Friday, November 24, 2006

The Mystery of the High-Priced Clothes Shops

I've also got a lighter note for today.

It's something I've been wondering about for quite some time now. I live in a small city in southern Germany. It's got a population of about 45,000 people - that's not large, not even by German standards.

The strange thing about my hometown is this: it's got far too many clothes stores. You might think that I exaggerate, but that's not the case. Compared to the number of other shops we've really got too many clothes stores (I'd say about 30 to 40 percent of all stores, but I've not counted and computed). They go bankrupt quite often, as you might expect, but after one of those stores has closed, another one is opened, usually somewhere in the vicinity or even in the same building.

Most of them are high-priced and I often wonder whom they expect to shop there. We're not a big city, there aren't many very rich people around and they probably shop for clothes somewhere else anyway. It's become a hard task to buy clothes to average prices in the city (but we're getting a C&A, a renown group of clothes stores, next year), but you could buy high-priced clothes in a dozen or more shops. Given the fact that unemployment has not stayed away from my hometown either (we've currently got about 10 percent of the population in unemployment in Germany), only few people are still ready to spent much money on their clothes. So why - and that's the main question here - do people still open those shops?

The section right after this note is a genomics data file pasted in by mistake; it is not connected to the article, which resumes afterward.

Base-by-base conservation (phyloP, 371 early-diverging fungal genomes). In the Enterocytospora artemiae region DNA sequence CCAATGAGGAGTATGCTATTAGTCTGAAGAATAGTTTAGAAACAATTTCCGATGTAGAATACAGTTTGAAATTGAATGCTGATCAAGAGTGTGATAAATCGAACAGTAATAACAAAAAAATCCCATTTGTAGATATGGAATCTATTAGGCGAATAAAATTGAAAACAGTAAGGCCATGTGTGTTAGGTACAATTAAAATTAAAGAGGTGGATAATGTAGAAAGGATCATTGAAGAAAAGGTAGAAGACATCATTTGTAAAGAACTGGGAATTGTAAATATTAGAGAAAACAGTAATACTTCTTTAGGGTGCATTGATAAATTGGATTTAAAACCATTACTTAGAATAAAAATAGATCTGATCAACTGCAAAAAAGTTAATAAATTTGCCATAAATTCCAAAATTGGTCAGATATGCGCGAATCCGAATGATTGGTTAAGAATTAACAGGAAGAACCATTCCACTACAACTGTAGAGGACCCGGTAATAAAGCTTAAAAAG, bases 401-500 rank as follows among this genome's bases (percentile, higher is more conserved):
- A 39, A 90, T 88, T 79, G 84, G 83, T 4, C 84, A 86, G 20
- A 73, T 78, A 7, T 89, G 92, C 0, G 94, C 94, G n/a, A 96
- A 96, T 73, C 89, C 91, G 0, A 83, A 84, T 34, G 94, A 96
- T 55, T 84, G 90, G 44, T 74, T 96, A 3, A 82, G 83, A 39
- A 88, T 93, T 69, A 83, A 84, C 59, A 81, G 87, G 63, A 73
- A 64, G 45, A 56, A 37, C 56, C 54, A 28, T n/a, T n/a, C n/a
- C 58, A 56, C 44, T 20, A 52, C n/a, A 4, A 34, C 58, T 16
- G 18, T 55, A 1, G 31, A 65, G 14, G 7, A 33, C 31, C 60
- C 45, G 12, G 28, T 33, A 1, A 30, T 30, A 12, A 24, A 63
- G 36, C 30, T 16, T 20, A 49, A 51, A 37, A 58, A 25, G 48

I've not got a theory about that. Given the fact that most shops close quite soon after they've been opened, I would expect possible owners of other clothes shops to reconsider their plans and maybe open the shop in the next bigger city around. Obviously they don't think like this. Given the fact that from looking at people passing you by you can tell they're not really fashion victims, I would expect people to think "they won't buy high-priced clothes just because they're fashionable or from a certain designer". Obviously that doesn't cross their minds either. We've got a large factory outlet not too far away and most people interested in fashionable clothes will drive there, because things are cheaper. We've got a big city with a lot of clothes shops about twenty minutes by train away, so a lot of people shop for clothes there. Why open a high-priced clothes shop in my hometown?

I just don't get it ... but I find it amusing to watch them at a grand opening one week and the clearance sale a couple of weeks or months later.

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